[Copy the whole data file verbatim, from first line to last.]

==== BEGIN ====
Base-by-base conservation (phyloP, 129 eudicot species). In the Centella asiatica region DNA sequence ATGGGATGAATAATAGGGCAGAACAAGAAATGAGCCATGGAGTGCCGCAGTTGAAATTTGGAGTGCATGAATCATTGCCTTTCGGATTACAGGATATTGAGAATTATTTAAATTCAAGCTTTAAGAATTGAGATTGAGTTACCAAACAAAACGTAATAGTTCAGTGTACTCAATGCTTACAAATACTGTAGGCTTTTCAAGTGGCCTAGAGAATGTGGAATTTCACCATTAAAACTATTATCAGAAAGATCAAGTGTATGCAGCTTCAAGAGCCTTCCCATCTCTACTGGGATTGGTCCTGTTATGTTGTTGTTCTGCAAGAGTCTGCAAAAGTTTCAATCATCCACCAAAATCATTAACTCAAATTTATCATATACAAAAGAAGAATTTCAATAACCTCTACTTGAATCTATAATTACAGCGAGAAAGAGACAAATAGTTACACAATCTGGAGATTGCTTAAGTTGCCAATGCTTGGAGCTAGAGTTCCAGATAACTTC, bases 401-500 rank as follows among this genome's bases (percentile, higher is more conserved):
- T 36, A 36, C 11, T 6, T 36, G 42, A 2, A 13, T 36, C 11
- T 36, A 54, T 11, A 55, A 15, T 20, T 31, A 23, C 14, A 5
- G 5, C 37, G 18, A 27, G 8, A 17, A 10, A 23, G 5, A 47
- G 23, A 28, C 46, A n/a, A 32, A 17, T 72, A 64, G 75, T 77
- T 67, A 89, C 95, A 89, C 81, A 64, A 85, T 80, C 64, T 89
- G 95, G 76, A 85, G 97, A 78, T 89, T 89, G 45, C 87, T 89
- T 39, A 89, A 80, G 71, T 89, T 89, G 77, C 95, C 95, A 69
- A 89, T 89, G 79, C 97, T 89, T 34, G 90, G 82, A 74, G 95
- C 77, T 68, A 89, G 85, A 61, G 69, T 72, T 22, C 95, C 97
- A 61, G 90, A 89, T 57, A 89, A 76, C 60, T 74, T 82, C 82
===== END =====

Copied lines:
Base-by-base conservation (phyloP, 129 eudicot species). In the Centella asiatica region DNA sequence ATGGGATGAATAATAGGGCAGAACAAGAAATGAGCCATGGAGTGCCGCAGTTGAAATTTGGAGTGCATGAATCATTGCCTTTCGGATTACAGGATATTGAGAATTATTTAAATTCAAGCTTTAAGAATTGAGATTGAGTTACCAAACAAAACGTAATAGTTCAGTGTACTCAATGCTTACAAATACTGTAGGCTTTTCAAGTGGCCTAGAGAATGTGGAATTTCACCATTAAAACTATTATCAGAAAGATCAAGTGTATGCAGCTTCAAGAGCCTTCCCATCTCTACTGGGATTGGTCCTGTTATGTTGTTGTTCTGCAAGAGTCTGCAAAAGTTTCAATCATCCACCAAAATCATTAACTCAAATTTATCATATACAAAAGAAGAATTTCAATAACCTCTACTTGAATCTATAATTACAGCGAGAAAGAGACAAATAGTTACACAATCTGGAGATTGCTTAAGTTGCCAATGCTTGGAGCTAGAGTTCCAGATAACTTC, bases 401-500 rank as follows among this genome's bases (percentile, higher is more conserved):
- T 36, A 36, C 11, T 6, T 36, G 42, A 2, A 13, T 36, C 11
- T 36, A 54, T 11, A 55, A 15, T 20, T 31, A 23, C 14, A 5
- G 5, C 37, G 18, A 27, G 8, A 17, A 10, A 23, G 5, A 47
- G 23, A 28, C 46, A n/a, A 32, A 17, T 72, A 64, G 75, T 77
- T 67, A 89, C 95, A 89, C 81, A 64, A 85, T 80, C 64, T 89
- G 95, G 76, A 85, G 97, A 78, T 89, T 89, G 45, C 87, T 89
- T 39, A 89, A 80, G 71, T 89, T 89, G 77, C 95, C 95, A 69
- A 89, T 89, G 79, C 97, T 89, T 34, G 90, G 82, A 74, G 95
- C 77, T 68, A 89, G 85, A 61, G 69, T 72, T 22, C 95, C 97
- A 61, G 90, A 89, T 57, A 89, A 76, C 60, T 74, T 82, C 82